With this philosophy in mind, I’ve been writing this series of blog posts, all of which are being rounded up here. Some of these posts focus on people and their needs, Others on figuring out what to do with the content. And yet others on the technology, because we are using it. I love to geek out on the technology, but I am not doing that right now. Instead, I want to keep stressing how important it is to keep in perspective that it’s okay to use the technology imperfectly right now, and to use as little of it as possible and in the simplest of ways. If you have great ideas, save them for later. Propose properly designed online classes, and seek development assistance and funds to accomplish that goal. But for now? Keep it simple, and use just what you need to help your students learn.

Finally, as an instructional designer, I should point out that “people first, content second, technology third” is not just a statement for getting through COVID-19. It should always be our mantra as educators. It is only after we find out what people need and are ready to learn that we can determine what content should be learned. Then technology should just be brought in as a support, not as the showcase itself.

Social Media as an Educational Innovation: Tips

Two weeks ago I gave a presentation at AECT about social media as an educational innovation. The presentation was part of a session brought together by Bob Reiser, and the other presenters were Clark Quinn (Mobile Learning), David Wiley (OER), and Curt Bonk (MOOCs). We were each tasked with providing our best tips or advice on our topics, with a 10-minute time limit.

It was an interesting task, trying to distill my thoughts on social media use in formal learning settings into a rather brief presentation. In the end I came up with 9 tips (and having passed them in front of my students first I feel confident that I hit on the main points I typically cover in a full semester’s class).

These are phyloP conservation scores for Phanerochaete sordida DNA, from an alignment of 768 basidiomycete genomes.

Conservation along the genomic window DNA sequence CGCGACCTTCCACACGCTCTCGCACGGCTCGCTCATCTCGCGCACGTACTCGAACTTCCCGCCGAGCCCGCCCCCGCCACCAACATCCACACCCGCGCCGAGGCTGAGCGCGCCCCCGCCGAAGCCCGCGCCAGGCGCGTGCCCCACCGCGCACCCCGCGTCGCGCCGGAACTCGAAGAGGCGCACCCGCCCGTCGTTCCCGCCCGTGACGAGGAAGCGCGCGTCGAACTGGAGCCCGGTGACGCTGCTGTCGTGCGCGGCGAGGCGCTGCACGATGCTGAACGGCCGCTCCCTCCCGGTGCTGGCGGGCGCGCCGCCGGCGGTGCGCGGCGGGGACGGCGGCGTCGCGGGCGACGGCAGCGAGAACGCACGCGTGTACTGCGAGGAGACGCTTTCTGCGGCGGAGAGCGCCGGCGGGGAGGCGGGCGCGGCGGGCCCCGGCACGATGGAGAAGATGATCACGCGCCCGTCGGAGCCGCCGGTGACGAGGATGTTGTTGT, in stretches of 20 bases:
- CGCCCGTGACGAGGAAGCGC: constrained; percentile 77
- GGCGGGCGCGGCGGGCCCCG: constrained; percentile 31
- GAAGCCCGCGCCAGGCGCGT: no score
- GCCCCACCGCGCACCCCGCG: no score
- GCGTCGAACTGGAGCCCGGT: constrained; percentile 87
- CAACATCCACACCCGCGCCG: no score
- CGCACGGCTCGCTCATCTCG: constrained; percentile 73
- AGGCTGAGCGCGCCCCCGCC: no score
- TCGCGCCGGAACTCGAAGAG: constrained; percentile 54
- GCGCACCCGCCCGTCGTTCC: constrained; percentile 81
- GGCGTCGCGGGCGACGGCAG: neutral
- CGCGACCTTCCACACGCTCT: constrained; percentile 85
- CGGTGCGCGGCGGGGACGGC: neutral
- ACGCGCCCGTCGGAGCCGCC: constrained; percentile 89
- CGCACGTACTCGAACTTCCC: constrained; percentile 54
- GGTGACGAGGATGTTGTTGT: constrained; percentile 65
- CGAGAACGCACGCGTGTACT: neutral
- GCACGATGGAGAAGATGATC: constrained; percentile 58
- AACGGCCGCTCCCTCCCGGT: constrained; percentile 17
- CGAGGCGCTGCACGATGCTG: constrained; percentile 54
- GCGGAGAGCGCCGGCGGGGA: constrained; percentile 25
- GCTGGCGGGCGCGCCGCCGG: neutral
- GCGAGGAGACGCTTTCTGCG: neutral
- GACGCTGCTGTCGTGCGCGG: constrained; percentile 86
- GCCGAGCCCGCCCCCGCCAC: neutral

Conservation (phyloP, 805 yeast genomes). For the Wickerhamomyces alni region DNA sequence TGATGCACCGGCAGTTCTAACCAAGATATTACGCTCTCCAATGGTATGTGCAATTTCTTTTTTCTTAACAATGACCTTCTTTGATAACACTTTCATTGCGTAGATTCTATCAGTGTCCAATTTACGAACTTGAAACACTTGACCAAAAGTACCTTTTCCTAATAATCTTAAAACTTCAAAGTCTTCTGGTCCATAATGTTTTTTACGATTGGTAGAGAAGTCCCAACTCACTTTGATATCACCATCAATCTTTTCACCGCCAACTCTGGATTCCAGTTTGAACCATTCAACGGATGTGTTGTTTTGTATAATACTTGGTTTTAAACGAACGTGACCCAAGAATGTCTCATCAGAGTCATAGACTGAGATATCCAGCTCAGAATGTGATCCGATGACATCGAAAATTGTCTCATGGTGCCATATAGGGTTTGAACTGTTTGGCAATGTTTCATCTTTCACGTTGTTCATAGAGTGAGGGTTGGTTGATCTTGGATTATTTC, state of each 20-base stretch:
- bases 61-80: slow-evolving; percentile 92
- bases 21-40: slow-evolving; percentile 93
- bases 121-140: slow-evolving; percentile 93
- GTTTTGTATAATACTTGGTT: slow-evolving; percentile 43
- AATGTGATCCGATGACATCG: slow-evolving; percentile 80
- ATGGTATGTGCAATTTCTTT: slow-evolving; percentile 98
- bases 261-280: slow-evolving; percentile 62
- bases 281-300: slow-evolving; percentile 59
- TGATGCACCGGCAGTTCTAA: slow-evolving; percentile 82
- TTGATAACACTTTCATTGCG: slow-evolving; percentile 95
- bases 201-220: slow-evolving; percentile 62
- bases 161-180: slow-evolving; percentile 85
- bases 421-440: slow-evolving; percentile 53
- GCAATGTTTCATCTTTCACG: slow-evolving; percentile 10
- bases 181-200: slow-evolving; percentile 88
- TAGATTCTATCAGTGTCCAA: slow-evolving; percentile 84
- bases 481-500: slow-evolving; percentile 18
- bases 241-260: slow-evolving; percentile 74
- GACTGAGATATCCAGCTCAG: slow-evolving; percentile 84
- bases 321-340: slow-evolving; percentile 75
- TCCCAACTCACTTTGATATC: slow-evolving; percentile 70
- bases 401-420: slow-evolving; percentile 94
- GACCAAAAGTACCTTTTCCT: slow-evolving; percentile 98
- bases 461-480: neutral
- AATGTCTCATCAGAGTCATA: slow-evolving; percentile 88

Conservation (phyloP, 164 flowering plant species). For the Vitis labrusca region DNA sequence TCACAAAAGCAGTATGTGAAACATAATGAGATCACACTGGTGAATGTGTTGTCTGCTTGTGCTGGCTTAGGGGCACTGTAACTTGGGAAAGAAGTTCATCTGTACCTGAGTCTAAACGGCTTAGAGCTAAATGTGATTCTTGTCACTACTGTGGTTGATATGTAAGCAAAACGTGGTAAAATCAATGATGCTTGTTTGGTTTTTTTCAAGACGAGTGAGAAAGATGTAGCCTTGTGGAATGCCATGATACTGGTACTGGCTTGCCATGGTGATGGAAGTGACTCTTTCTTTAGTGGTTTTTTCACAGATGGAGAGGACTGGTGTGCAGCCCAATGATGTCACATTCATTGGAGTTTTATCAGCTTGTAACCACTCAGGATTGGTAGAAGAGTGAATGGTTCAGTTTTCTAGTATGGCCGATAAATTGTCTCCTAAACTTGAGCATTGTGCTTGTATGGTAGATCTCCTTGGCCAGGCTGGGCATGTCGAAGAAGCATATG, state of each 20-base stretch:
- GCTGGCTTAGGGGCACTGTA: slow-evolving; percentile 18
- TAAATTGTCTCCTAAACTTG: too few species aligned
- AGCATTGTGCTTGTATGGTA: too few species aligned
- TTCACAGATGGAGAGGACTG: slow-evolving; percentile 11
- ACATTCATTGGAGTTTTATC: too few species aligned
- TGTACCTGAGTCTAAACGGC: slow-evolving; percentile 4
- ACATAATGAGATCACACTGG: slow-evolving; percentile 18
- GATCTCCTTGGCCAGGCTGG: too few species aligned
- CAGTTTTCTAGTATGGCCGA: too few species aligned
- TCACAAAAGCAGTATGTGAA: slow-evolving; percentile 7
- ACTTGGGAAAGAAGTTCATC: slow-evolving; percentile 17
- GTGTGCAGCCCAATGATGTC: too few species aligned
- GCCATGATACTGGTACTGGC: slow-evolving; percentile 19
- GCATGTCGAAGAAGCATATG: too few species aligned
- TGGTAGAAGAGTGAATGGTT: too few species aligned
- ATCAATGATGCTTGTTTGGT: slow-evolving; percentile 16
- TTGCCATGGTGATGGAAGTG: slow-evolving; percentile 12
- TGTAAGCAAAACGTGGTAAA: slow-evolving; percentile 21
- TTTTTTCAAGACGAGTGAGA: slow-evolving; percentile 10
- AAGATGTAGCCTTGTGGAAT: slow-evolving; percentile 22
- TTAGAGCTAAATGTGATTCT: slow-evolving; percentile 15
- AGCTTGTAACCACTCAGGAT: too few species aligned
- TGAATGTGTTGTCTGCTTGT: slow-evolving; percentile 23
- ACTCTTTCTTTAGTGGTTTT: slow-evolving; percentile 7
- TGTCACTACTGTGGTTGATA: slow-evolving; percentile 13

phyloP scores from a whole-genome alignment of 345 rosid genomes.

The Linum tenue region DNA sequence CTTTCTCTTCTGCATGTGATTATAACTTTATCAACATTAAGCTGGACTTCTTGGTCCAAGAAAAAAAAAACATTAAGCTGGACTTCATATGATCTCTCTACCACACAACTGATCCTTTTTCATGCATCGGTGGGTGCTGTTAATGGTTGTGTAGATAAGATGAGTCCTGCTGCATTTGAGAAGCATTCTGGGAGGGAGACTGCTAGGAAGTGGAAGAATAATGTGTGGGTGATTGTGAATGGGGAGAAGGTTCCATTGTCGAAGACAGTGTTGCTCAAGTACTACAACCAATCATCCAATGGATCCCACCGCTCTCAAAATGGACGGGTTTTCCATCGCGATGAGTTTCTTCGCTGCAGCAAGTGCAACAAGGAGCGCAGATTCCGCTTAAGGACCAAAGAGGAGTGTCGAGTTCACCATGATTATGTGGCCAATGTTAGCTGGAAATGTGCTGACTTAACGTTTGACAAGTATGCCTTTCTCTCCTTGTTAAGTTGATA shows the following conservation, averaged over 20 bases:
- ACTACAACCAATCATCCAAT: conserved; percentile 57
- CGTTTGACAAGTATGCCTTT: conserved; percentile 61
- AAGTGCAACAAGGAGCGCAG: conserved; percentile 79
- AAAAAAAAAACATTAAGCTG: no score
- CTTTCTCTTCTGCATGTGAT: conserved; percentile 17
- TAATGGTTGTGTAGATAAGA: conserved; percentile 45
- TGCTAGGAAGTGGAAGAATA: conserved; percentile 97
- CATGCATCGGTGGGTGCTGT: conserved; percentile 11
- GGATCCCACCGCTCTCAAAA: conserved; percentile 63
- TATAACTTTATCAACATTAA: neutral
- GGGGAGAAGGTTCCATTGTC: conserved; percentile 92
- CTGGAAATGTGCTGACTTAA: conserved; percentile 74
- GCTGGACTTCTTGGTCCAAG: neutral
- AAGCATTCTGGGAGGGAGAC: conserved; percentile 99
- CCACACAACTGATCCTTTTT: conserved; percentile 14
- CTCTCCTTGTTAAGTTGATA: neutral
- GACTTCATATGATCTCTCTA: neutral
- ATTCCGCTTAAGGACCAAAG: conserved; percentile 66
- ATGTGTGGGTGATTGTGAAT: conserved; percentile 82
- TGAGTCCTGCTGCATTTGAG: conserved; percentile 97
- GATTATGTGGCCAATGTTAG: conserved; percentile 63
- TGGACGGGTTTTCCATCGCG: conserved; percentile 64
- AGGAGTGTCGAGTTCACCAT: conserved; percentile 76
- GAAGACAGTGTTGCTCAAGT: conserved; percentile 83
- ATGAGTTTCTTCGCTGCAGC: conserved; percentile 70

Here are my slides, as well as some thoughts on each tip:

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Thoughts on online course design, teaching, and learning

I was recently notified — appropriately enough while at the e-Learn conference — that I have been selected to receive an award from my university’s Office of Distance Learning. This award, for Excellence in Online Course Design, will be made during National Distance Learning Week.

One of the award’s criteria involves being evaluated against the Quality Matters rubric. I’m proud to say that I met the criteria despite having designed the course without ever having reviewed them. But then again I teach instructional design, so that would (ideally) be the case, right?

As part of the award experience, I was asked to come in for a video shoot and answer some questions about my experiences with online learning. I believe there will be a video of the awards winners (and perhaps others?) playing at some point during the award ceremony.

I was provided with the questions the week before the video was shot. To prepare for the video, I sat down and typed out my answers to the questions. I enjoyed the process, which gave me a chance to really reflect on my own experiences. I’m not sure how effectively I hit these points on the video itself (I wasn’t reading my answers, but rather giving a live, unscripted response), but since I actually had my responses typed up I figured I might as well post them here: